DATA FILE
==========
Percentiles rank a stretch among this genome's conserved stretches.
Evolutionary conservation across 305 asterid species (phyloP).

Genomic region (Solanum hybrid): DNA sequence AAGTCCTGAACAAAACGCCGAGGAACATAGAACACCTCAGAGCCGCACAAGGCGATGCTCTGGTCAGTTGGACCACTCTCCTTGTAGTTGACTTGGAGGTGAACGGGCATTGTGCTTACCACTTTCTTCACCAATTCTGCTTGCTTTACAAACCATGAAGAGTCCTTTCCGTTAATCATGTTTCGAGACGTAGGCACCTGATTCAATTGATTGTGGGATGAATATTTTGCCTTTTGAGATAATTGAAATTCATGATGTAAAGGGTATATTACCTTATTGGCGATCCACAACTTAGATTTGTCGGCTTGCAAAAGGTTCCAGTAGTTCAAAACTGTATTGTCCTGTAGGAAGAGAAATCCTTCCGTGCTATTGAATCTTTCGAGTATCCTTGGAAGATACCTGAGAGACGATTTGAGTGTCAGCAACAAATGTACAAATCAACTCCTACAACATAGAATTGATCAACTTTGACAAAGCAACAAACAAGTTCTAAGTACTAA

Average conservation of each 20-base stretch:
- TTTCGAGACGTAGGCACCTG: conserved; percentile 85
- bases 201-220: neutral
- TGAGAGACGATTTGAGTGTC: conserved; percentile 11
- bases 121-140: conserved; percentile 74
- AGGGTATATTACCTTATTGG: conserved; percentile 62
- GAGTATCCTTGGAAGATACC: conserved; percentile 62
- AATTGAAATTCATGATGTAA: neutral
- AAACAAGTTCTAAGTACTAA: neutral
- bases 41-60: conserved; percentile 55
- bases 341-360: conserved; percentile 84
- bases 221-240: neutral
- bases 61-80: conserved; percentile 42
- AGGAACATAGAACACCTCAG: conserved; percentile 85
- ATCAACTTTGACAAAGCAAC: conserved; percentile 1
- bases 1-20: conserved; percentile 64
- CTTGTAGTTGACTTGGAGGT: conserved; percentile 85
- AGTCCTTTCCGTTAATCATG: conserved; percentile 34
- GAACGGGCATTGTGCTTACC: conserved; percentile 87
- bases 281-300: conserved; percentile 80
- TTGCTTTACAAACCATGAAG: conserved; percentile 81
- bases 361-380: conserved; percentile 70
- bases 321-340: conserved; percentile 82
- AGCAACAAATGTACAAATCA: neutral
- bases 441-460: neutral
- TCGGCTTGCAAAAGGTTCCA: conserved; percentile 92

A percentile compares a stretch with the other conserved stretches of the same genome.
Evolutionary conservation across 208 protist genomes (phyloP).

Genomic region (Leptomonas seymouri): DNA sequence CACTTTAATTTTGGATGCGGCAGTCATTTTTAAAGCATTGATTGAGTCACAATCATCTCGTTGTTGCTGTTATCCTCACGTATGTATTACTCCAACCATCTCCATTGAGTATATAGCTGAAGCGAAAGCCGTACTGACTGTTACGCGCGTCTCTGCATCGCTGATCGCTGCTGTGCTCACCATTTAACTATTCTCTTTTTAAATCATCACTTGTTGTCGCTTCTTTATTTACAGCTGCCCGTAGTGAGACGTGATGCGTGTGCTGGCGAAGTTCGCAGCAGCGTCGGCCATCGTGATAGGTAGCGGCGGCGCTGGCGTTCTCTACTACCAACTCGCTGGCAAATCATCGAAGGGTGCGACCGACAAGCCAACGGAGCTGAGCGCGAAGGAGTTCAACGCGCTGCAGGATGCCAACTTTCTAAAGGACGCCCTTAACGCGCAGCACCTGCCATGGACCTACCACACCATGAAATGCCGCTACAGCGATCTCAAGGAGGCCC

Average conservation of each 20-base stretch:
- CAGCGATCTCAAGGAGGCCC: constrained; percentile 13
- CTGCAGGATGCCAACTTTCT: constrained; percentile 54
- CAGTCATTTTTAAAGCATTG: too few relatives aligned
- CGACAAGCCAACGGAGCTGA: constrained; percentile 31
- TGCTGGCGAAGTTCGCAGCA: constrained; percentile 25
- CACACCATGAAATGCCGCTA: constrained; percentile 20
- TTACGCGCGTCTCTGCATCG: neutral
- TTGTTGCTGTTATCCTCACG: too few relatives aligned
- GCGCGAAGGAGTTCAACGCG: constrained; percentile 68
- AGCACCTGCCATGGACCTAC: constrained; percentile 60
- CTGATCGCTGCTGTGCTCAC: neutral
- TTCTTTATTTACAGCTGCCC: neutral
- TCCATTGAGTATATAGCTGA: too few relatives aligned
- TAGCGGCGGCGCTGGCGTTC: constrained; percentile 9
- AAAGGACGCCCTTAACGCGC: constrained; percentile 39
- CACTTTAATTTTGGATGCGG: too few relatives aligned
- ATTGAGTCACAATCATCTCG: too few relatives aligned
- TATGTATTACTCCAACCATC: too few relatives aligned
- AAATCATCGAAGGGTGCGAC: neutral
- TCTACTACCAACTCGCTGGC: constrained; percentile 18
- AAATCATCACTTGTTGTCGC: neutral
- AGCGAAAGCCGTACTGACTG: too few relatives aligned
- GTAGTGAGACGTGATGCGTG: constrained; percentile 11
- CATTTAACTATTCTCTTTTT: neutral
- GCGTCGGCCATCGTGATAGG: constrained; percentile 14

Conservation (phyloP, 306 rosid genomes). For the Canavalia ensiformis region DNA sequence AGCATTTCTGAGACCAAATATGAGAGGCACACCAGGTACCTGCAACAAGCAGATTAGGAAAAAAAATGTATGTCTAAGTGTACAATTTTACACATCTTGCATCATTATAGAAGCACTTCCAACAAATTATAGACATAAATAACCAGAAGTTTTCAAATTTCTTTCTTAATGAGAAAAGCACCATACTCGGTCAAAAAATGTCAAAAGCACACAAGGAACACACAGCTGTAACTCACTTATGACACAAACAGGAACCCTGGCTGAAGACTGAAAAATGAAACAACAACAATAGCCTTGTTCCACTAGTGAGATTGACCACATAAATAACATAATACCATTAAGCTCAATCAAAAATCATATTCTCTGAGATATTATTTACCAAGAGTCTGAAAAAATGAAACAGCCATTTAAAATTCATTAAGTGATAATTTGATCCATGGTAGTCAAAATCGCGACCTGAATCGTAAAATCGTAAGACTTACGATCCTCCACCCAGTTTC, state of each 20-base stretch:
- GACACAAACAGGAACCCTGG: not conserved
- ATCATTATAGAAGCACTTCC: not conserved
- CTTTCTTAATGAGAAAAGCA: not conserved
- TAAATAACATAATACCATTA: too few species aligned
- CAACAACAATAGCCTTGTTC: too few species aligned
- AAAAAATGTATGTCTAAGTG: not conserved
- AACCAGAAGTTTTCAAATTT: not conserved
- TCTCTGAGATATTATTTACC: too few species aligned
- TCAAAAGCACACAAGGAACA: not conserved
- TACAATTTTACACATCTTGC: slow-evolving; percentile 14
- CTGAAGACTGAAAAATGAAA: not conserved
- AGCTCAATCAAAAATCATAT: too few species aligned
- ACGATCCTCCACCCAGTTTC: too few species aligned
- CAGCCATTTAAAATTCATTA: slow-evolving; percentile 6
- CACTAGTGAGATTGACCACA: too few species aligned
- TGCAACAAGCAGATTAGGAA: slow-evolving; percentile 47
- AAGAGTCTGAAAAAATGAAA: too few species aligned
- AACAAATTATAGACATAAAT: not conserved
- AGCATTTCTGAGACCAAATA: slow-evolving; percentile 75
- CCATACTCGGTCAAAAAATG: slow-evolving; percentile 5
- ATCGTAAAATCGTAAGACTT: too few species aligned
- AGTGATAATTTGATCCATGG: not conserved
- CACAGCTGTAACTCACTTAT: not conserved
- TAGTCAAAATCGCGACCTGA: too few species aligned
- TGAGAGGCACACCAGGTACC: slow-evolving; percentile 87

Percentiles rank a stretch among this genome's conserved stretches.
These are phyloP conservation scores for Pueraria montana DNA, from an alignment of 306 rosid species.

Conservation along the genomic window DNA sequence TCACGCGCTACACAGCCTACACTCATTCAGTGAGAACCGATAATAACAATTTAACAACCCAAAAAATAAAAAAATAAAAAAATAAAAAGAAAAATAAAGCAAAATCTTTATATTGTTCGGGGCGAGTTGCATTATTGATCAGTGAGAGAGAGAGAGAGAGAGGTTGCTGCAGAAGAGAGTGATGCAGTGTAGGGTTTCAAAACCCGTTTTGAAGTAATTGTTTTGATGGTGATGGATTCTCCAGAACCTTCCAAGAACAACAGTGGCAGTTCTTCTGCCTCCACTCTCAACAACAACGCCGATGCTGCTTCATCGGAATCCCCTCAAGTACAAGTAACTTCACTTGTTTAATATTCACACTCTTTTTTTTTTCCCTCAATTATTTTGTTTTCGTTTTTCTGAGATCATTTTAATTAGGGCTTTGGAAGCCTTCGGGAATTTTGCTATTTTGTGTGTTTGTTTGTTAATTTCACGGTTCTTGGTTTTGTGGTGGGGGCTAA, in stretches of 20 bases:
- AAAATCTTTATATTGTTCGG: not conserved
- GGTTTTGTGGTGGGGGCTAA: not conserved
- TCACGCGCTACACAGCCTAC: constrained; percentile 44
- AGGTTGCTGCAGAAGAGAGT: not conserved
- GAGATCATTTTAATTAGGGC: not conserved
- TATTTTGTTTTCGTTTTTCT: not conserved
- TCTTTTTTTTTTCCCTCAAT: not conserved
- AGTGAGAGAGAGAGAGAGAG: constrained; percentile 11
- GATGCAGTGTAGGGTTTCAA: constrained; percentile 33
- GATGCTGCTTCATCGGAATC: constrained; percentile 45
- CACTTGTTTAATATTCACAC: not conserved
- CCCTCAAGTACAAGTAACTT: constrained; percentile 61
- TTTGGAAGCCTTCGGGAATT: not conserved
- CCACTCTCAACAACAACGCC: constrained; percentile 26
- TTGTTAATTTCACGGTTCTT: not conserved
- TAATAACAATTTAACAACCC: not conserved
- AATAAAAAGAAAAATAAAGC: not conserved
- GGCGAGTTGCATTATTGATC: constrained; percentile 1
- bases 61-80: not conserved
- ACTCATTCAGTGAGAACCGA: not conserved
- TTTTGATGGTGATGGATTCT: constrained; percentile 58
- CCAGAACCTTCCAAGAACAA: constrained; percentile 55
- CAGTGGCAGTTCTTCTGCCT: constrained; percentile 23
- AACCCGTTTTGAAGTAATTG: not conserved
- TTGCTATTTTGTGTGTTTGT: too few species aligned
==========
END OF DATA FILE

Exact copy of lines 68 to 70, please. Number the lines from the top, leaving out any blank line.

- TCAAAAGCACACAAGGAACA: not conserved
- TACAATTTTACACATCTTGC: slow-evolving; percentile 14
- CTGAAGACTGAAAAATGAAA: not conserved